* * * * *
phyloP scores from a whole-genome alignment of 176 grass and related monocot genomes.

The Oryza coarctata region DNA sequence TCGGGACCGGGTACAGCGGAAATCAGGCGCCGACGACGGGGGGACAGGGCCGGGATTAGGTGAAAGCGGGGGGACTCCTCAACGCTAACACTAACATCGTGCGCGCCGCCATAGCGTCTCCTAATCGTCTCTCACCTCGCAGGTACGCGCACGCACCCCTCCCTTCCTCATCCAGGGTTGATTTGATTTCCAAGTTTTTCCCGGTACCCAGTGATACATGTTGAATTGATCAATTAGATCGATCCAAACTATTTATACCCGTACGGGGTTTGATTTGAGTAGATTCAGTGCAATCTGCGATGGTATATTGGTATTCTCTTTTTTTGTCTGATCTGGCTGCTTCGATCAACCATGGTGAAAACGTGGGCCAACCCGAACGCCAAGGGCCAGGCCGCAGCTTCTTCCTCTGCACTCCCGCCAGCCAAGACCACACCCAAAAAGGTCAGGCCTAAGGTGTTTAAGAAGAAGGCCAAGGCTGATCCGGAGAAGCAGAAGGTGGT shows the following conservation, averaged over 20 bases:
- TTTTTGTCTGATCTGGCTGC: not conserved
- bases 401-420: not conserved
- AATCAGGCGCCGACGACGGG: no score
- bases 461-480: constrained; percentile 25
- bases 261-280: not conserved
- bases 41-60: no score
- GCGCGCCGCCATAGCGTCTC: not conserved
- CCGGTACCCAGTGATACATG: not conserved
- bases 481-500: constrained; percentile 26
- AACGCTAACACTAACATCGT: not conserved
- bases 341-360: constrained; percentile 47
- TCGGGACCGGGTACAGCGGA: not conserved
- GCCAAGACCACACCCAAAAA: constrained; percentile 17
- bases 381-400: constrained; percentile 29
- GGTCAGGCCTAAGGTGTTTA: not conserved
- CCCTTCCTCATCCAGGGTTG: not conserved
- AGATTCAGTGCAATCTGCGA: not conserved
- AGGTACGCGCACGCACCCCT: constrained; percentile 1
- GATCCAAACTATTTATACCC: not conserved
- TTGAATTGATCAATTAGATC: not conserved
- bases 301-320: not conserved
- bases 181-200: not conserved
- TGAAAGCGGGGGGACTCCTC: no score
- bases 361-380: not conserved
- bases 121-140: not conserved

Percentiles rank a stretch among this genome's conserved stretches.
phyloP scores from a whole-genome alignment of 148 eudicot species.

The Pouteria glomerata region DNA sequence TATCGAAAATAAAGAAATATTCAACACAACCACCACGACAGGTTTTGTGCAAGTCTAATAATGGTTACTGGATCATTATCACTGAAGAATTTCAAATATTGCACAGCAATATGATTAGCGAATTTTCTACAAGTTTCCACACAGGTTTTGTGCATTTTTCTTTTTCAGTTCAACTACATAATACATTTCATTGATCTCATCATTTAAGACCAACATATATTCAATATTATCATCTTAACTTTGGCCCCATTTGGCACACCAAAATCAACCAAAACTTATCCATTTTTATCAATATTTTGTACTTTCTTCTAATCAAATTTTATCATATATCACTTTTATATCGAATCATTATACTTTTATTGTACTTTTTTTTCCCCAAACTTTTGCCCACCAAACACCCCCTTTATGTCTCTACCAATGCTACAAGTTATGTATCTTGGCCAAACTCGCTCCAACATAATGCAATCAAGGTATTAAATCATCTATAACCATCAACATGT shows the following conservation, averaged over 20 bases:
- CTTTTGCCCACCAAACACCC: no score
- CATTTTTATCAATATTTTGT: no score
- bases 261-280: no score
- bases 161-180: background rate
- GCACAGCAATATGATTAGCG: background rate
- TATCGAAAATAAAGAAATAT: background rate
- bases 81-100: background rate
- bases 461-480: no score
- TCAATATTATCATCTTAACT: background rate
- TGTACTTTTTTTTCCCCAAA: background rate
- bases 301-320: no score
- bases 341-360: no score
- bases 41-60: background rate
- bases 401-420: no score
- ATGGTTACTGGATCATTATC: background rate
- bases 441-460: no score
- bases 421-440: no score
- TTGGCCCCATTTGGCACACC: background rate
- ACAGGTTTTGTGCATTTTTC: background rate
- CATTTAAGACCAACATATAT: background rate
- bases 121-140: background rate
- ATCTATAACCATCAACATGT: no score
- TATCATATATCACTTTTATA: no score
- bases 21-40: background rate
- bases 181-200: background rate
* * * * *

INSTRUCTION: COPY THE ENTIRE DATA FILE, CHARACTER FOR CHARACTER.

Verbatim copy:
phyloP scores from a whole-genome alignment of 176 grass and related monocot genomes.

The Oryza coarctata region DNA sequence TCGGGACCGGGTACAGCGGAAATCAGGCGCCGACGACGGGGGGACAGGGCCGGGATTAGGTGAAAGCGGGGGGACTCCTCAACGCTAACACTAACATCGTGCGCGCCGCCATAGCGTCTCCTAATCGTCTCTCACCTCGCAGGTACGCGCACGCACCCCTCCCTTCCTCATCCAGGGTTGATTTGATTTCCAAGTTTTTCCCGGTACCCAGTGATACATGTTGAATTGATCAATTAGATCGATCCAAACTATTTATACCCGTACGGGGTTTGATTTGAGTAGATTCAGTGCAATCTGCGATGGTATATTGGTATTCTCTTTTTTTGTCTGATCTGGCTGCTTCGATCAACCATGGTGAAAACGTGGGCCAACCCGAACGCCAAGGGCCAGGCCGCAGCTTCTTCCTCTGCACTCCCGCCAGCCAAGACCACACCCAAAAAGGTCAGGCCTAAGGTGTTTAAGAAGAAGGCCAAGGCTGATCCGGAGAAGCAGAAGGTGGT shows the following conservation, averaged over 20 bases:
- TTTTTGTCTGATCTGGCTGC: not conserved
- bases 401-420: not conserved
- AATCAGGCGCCGACGACGGG: no score
- bases 461-480: constrained; percentile 25
- bases 261-280: not conserved
- bases 41-60: no score
- GCGCGCCGCCATAGCGTCTC: not conserved
- CCGGTACCCAGTGATACATG: not conserved
- bases 481-500: constrained; percentile 26
- AACGCTAACACTAACATCGT: not conserved
- bases 341-360: constrained; percentile 47
- TCGGGACCGGGTACAGCGGA: not conserved
- GCCAAGACCACACCCAAAAA: constrained; percentile 17
- bases 381-400: constrained; percentile 29
- GGTCAGGCCTAAGGTGTTTA: not conserved
- CCCTTCCTCATCCAGGGTTG: not conserved
- AGATTCAGTGCAATCTGCGA: not conserved
- AGGTACGCGCACGCACCCCT: constrained; percentile 1
- GATCCAAACTATTTATACCC: not conserved
- TTGAATTGATCAATTAGATC: not conserved
- bases 301-320: not conserved
- bases 181-200: not conserved
- TGAAAGCGGGGGGACTCCTC: no score
- bases 361-380: not conserved
- bases 121-140: not conserved

Percentiles rank a stretch among this genome's conserved stretches.
phyloP scores from a whole-genome alignment of 148 eudicot species.

The Pouteria glomerata region DNA sequence TATCGAAAATAAAGAAATATTCAACACAACCACCACGACAGGTTTTGTGCAAGTCTAATAATGGTTACTGGATCATTATCACTGAAGAATTTCAAATATTGCACAGCAATATGATTAGCGAATTTTCTACAAGTTTCCACACAGGTTTTGTGCATTTTTCTTTTTCAGTTCAACTACATAATACATTTCATTGATCTCATCATTTAAGACCAACATATATTCAATATTATCATCTTAACTTTGGCCCCATTTGGCACACCAAAATCAACCAAAACTTATCCATTTTTATCAATATTTTGTACTTTCTTCTAATCAAATTTTATCATATATCACTTTTATATCGAATCATTATACTTTTATTGTACTTTTTTTTCCCCAAACTTTTGCCCACCAAACACCCCCTTTATGTCTCTACCAATGCTACAAGTTATGTATCTTGGCCAAACTCGCTCCAACATAATGCAATCAAGGTATTAAATCATCTATAACCATCAACATGT shows the following conservation, averaged over 20 bases:
- CTTTTGCCCACCAAACACCC: no score
- CATTTTTATCAATATTTTGT: no score
- bases 261-280: no score
- bases 161-180: background rate
- GCACAGCAATATGATTAGCG: background rate
- TATCGAAAATAAAGAAATAT: background rate
- bases 81-100: background rate
- bases 461-480: no score
- TCAATATTATCATCTTAACT: background rate
- TGTACTTTTTTTTCCCCAAA: background rate
- bases 301-320: no score
- bases 341-360: no score
- bases 41-60: background rate
- bases 401-420: no score
- ATGGTTACTGGATCATTATC: background rate
- bases 441-460: no score
- bases 421-440: no score
- TTGGCCCCATTTGGCACACC: background rate
- ACAGGTTTTGTGCATTTTTC: background rate
- CATTTAAGACCAACATATAT: background rate
- bases 121-140: background rate
- ATCTATAACCATCAACATGT: no score
- TATCATATATCACTTTTATA: no score
- bases 21-40: background rate
- bases 181-200: background rate